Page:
Bela Lugosi was offered the role of the monster, but refused on the grounds that his character would not speak (he eventually played the role in Frankenstein Meets the Wolf Man (1943) but the monster was supposed to talk in that film before all his talking scenes were cut). Lugosi also insisted on creating his own makeup for the Monster, but his design was rejected. According to film historian Richard J. Anobile, Lugosi was originally offered the role of Dr. Frankenstein by original director Robert Florey, but Carl Laemmle insisted that Lugosi play the monster. Test footage of Lugosi in Monster make-up was filmed by Florey on the set of Dracula (1931). Soon after, Florey was replaced by James Whale as director, and Lugosi was replaced by Karloff.
In the novel, Frankenstein builds and animates the Monster in what is essentially his dormitory room, and the method is never revealed. Universal decided on the castle laboratory with all the electrical equipment, and this is what the majority of the public now associate with the Monster's creation.
Carl Laemmle Jr. offered James Whale a list of 30+ film adaptations he could direct and Whale picked this one. Whale said he did so because he wanted to get away from the war pictures with which he had so far been associated. Ironically, Whale is now, by far, best-remembered for his four horror films.
As the essential part of the "lake scene" was cut from the film in 1931, theater and later TV audiences were left to wonder how the girl who was found in the lake actually met her death. Upon restoration of the scene, in the 1980s, on home video and later on Turner Classic Movies (TV), viewers can see what the angry townspeople didn't. Perhaps one might be sympathetic to the monster, in spite of the tragic loss of the child.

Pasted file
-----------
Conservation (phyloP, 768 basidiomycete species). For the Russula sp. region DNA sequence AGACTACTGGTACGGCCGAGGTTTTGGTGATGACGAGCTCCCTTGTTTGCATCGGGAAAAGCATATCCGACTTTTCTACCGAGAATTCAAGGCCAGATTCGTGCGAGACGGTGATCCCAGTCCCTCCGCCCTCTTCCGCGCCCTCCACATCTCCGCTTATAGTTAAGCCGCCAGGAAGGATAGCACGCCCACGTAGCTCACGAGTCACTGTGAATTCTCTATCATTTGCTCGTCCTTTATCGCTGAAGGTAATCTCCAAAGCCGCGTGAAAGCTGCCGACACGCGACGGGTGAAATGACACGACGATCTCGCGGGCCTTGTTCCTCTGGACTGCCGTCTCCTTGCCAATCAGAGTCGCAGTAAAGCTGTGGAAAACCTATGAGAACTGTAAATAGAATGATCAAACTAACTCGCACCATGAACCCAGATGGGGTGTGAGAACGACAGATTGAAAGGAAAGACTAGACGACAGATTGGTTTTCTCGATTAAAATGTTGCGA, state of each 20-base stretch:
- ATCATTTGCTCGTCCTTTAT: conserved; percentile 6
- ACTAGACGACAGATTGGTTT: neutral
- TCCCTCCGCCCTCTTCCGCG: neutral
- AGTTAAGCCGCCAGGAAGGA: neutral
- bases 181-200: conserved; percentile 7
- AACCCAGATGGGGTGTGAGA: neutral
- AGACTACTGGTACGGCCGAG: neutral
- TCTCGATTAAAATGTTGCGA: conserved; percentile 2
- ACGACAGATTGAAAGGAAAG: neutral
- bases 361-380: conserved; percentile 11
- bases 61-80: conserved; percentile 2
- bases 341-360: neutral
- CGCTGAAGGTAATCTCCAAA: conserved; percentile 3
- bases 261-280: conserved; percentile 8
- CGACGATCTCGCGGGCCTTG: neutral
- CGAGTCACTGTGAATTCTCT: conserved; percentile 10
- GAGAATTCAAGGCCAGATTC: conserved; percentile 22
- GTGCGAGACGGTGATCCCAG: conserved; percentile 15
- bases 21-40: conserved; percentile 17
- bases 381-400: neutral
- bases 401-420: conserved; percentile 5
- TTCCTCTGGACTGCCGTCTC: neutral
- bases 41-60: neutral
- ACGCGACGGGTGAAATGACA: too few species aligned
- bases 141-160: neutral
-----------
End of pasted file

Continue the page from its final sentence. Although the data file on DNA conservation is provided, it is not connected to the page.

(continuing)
In a 1985 interview, Mae Clarke said, "Colin Clive was the dearest, kindest--in the real meaning of the word "kind"--man, who gave you importance. He was so wonderful, so clever. When he started acting in a scene, I wanted to stop and just watch . . . I'd think, "Here I am, playing scenes with this marvelous actor!". Mr. Whale [director James Whale] would say, "Colin's voice is like a pipe organ . . . I just pull out the stops, and he produces the music." Colin was electric. I was mesmerized by him--so much so that I hoped it didn't show! When he looked at me, I'd flush. He had a wife back in England, and I had my young man (of the "Waterloo Bridge" premiere.) In fact, I was glad my fiancé was at the premiere that night--to be my good anchor against my stormy waves of fancy for Colin. He was the handsomest man I ever saw--and also the saddest. Colin's sadness was elusive; the sadness you see if you contemplate many of the master painters' and sculptors' conceptions of the face of Christ--the ultimate source in my view of all sadness.
Extant copies of the 1938 re-issue trailer show The Monster rising from the operating table and stalking away after strangling Dr. Waldman. In the finished film there is a dissolve from The Monster still on the table choking Waldman to The Monster descending the tower stairs.
The time period and setting of the film are never mentioned and have been the subject of continuous debate. The electronic devices in this film and its sequels suggest a time period of the late 1800s but Mary Shelley actually wrote the book in the early 1800s. The names of characters and locations seem to be mainly of German origin but the actors are mostly British and speak with British accents.